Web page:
Czech Fiscal Council
I. expresses a dissenting opinion
pursuant to Section 12(5) of Act No. 23/2017 Coll., on the Rules of Budgetary Responsibility, as amended (hereinafter referred to as “the Act”) to determine the expenditure frameworks of the state budget and state funds for the years 2024 to 2026.
The presented Budgetary Strategy of General Government Sector of the Czech Republic, which sets the expenditure frameworks of the state budget and state funds for the years 2024 to 2026, is not consistent and logical in setting fiscal targets and fiscal effort expressed in the form of a structural deficit value for the period under review (in % of GDP).
As the CFC pointed out in last year’s opinion, it cannot be allowed that the Budgetary Strategy, as a key and binding document of the entire budget process in a given year, sets expenditure frameworks for the government sector at a different level than that assumed by the Convergence Programme of the Czech Republic (which is an integral part of the Budget Strategy according to Section 9(1) of the Act), when it is based on the same macroeconomic forecast and the same assessment of the basic parameters of economic development.
In one respect, the situation is more serious than in 2022, as the Budgetary Strategy is not quantitatively consistent with the announced consolidation efforts of the government contained in the government’s bill on consolidation of public budgets, which was submitted after the approval of the Convergence Programme.
While the Convergence Programme foresees a structural balance of 2.6% of GDP for 2024 and the Final Report on the Regulatory Impact Assessment of the draft law on public budget consolidation implies a decline in this balance to around 1.4% to 1.5% of GDP, the Budgetary Strategy itself does not envisage consolidation to this extent, and, even after the announcement of the intended parameters for the consolidation of public finances in 2024 and 2025, sets the value of the structural deficit not only at a different but even higher level than that envisaged in the April 2023 Convergence Programme (namely 2,75 % of GDP for 2024).
The CFC adds, however, that the value of the structural government deficit contained in the Budgetary Strategy appears paradoxically to be more consistent with the actual expected evolution of public budgets this year and thus represents a truer reflection of the actual scale of public sector spending between 2024 and 2026. It thus appears that the original estimates of the evolution of public finances contained in the Convergence Programme did not reflect the actual state of public finances. The CFC underlines all the more the urgent need to consolidate public budgets and the consolidation package is not less but more desirable in this light.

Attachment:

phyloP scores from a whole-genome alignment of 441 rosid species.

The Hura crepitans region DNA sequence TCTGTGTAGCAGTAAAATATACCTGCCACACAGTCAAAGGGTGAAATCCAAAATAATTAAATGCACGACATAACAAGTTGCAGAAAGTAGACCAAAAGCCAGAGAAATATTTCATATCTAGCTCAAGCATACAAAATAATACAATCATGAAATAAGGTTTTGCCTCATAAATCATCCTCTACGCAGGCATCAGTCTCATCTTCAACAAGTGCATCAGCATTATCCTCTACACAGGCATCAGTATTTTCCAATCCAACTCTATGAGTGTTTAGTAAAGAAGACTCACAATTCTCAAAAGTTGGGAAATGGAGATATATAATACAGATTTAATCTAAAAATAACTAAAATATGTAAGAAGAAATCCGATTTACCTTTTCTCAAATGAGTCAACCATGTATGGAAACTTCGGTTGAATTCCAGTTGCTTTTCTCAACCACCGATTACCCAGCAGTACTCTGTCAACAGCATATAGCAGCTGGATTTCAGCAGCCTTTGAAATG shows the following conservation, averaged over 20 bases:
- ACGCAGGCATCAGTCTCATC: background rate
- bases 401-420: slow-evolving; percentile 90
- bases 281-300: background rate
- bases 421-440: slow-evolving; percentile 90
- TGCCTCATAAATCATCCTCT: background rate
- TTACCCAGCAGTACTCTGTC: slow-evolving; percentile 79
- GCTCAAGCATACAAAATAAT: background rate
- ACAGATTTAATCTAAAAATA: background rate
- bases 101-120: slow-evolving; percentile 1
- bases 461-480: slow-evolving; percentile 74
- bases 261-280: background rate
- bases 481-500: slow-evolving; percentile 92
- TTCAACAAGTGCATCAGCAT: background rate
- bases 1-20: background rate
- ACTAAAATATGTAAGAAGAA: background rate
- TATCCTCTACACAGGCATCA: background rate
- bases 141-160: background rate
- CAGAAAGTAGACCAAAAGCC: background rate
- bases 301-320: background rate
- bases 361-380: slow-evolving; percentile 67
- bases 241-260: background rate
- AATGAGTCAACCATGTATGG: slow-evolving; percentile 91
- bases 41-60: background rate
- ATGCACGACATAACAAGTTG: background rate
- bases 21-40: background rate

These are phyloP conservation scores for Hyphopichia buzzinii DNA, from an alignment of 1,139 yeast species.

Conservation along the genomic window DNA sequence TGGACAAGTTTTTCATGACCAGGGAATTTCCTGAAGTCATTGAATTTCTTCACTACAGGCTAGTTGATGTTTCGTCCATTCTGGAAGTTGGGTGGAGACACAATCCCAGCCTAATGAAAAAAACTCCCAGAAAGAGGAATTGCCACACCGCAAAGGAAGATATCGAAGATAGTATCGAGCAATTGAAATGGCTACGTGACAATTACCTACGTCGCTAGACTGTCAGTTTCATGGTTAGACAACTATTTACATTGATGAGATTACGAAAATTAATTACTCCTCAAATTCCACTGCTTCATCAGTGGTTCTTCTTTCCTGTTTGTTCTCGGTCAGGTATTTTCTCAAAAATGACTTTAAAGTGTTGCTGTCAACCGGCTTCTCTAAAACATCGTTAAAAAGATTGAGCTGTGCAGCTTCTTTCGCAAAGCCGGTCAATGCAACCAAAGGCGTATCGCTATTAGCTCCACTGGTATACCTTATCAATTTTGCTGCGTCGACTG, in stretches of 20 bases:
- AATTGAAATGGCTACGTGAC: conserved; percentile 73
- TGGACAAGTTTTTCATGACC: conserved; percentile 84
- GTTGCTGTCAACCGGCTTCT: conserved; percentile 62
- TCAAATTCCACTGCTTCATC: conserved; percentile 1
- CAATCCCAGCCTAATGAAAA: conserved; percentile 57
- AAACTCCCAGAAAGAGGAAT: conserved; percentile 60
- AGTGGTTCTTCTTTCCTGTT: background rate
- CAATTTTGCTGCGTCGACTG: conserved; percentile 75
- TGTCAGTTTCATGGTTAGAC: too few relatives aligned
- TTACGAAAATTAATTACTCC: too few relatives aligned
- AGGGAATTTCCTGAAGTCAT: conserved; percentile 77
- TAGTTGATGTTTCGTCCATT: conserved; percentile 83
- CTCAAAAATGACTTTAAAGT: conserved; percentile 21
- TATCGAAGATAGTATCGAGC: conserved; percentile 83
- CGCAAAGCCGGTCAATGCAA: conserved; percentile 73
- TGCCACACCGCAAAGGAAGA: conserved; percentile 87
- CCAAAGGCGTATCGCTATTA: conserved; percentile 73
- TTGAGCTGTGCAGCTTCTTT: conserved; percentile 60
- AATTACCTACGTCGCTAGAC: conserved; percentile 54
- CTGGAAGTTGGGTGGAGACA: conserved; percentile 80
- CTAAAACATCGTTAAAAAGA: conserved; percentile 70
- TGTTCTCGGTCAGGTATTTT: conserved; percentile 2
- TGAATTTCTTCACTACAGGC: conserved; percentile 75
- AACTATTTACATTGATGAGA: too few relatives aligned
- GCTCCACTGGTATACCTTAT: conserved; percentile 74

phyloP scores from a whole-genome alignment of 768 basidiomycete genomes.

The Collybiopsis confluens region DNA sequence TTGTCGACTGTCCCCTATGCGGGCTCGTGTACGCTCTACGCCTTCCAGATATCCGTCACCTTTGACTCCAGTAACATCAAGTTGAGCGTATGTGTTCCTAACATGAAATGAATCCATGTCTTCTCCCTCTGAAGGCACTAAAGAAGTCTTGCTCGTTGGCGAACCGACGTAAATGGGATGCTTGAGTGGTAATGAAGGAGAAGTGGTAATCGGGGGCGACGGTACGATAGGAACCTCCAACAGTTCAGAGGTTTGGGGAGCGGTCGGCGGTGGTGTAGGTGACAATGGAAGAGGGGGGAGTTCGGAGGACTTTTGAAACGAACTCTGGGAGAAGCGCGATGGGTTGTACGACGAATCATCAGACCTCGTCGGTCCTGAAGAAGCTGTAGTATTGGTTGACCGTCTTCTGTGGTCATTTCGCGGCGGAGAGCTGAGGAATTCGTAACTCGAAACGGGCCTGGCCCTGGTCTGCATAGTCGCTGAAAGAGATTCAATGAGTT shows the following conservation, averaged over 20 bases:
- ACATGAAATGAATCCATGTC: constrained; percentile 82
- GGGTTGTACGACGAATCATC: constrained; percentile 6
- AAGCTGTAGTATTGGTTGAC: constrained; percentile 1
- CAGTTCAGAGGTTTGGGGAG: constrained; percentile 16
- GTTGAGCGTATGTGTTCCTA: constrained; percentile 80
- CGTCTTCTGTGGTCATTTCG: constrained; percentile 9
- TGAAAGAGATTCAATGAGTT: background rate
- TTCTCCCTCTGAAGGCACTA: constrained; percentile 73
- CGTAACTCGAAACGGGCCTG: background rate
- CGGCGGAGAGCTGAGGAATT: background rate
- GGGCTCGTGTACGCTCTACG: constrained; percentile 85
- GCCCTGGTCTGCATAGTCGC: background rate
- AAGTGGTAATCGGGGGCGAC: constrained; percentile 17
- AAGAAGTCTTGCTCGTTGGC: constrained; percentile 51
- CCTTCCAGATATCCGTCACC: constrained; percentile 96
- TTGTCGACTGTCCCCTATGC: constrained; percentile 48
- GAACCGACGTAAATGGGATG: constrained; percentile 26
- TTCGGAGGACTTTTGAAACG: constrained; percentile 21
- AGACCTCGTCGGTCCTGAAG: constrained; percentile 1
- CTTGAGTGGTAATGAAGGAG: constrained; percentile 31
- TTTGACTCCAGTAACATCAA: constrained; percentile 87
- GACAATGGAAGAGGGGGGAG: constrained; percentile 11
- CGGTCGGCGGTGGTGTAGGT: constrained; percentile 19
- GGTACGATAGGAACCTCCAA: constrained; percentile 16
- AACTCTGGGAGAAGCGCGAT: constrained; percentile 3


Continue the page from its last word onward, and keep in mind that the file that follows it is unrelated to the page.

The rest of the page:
In this context, the CFC considers it regrettable that the Budgetary Strategy was not submitted to the Government by the statutory deadline (end of April 2023), arguing that it is impossible to make credible forecasts of fiscal developments for 2024 and beyond if the Government is preparing significant savings in public sector spending and is also counting on additional revenues. Given that in terms of the key indicator, the structural balance, the Budgetary Strategy works with a worse balance than the Convergence Programme, which preceded the package in time, this argument proved difficult to defend.
The Ministry of Finance’s explanation that the Budgetary Strategy also takes into account the additional expenditure resulting from the contemplated loan from the European Commission under the so-called Recovery and Resilience Facility means that if the Czech Republic uses the loan, the structural balance of the public budgets will be higher and the debt of general government will also increase. This will partly reduce the scope of the government’s consolidation efforts.
The CFC notes that, despite the criticisms mentioned above, there is a tightening of expenditure limits over the 2024–2026 horizon when compared to the 2022 Budget Strategy, which is desirable. Last year’s Budgetary Strategy envisaged a structural deficit for 2024 of 4.2% of GDP. However, the CFC adds that, as last year, such high historical balances were only made possible by the undesirable double softening of the budget rules in the repeated amendment of the Act during the Covid-19 pandemic.
The CFC further notes that the chosen level of structural balances for the years 2024 to 2026 is based on a not yet approved amendment to the Act and therefore does not take into account the current wording of Section 10 of the Act.
However, in terms of the technique of deriving the expenditure frameworks, the CFC notes that the methodology for deriving the expenditure frameworks of the state budget and state funds has been followed, and the Ministry’s approach cannot be faulted in this respect.